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A team of scientists at the Technion-Israel Institute of Technology, Haifa, say that using tiny gold particles and resin they have discovered how to make a new kind of flexible sensor that could some day be integrated into electronic skin (e-skin). They say that this e-skin, when attached to prosthetic limbs, could help people with amputations to feel changes in their environments.

The new sensor incorporated in the e-skin can detect three kinds of data—touch, humidity, and temperature—simultaneously as real skin can. And, they say, the new system is at least 10 times more sensitive in touch than current touch-based e-skin system technology.

A flexible sensor needs to run on low voltage to be compatible with batteries in portable devices, measure a wide range of pressures, and make more than one measurement at a time, including humidity, temperature, pressure, and the presence of chemicals. In addition, they need to be able to be made quickly, easily, and cheaply.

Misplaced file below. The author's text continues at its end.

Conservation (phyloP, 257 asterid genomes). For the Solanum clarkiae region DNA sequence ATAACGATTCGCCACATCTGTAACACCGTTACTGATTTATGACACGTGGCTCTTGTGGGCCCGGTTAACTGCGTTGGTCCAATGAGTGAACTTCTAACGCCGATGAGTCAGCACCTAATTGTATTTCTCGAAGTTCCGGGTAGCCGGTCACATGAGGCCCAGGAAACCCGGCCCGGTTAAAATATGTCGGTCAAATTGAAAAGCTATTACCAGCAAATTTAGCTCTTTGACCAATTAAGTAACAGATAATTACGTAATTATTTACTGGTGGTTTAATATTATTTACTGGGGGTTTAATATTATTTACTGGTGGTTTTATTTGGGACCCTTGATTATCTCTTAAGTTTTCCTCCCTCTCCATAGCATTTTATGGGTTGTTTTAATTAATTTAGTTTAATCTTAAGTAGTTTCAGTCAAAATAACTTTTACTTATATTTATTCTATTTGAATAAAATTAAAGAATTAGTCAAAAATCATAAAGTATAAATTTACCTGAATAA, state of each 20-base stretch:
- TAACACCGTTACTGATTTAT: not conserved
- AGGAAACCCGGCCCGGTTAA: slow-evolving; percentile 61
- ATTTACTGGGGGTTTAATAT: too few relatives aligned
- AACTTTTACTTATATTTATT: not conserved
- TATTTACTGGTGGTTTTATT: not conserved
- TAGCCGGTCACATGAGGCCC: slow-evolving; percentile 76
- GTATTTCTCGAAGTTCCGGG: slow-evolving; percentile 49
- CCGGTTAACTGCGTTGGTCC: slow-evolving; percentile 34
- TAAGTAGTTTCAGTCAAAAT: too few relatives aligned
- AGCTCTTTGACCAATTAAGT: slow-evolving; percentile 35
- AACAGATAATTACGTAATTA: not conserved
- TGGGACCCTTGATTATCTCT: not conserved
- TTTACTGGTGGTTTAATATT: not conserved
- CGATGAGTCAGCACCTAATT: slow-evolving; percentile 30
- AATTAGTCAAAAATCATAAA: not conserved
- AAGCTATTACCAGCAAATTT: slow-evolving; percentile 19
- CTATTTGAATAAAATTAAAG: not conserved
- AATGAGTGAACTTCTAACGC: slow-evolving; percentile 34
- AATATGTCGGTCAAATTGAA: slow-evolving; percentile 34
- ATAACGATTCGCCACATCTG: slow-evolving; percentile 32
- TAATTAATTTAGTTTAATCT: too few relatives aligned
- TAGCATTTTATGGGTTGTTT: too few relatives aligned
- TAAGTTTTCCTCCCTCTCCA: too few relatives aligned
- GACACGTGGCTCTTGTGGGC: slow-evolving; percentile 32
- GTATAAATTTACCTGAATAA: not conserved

The Technion team's sensor uses monolayer-capped nanoparticles only five to eight nanometers in diameter. They are made of gold and surrounded by connector molecules called ligands. The team discovered that when nanoparticles are laid on top of a substrate, such as the plastic PET (polyethylene terephthalate), the resulting compound conducted electricity differently depending on how the substrate was bent. The bending motion brings some particles closer to others, increasing how quickly electrons can pass between them.

This electrical property means that the sensor can detect a large range of pressures, from tens of milligrams to tens of grams. And by varying the substrate’s thickness, and its content, scientists can vary the sensor’s sensitivity. Their findings appear in the June issue of ACS Applied Materials & Interfaces.

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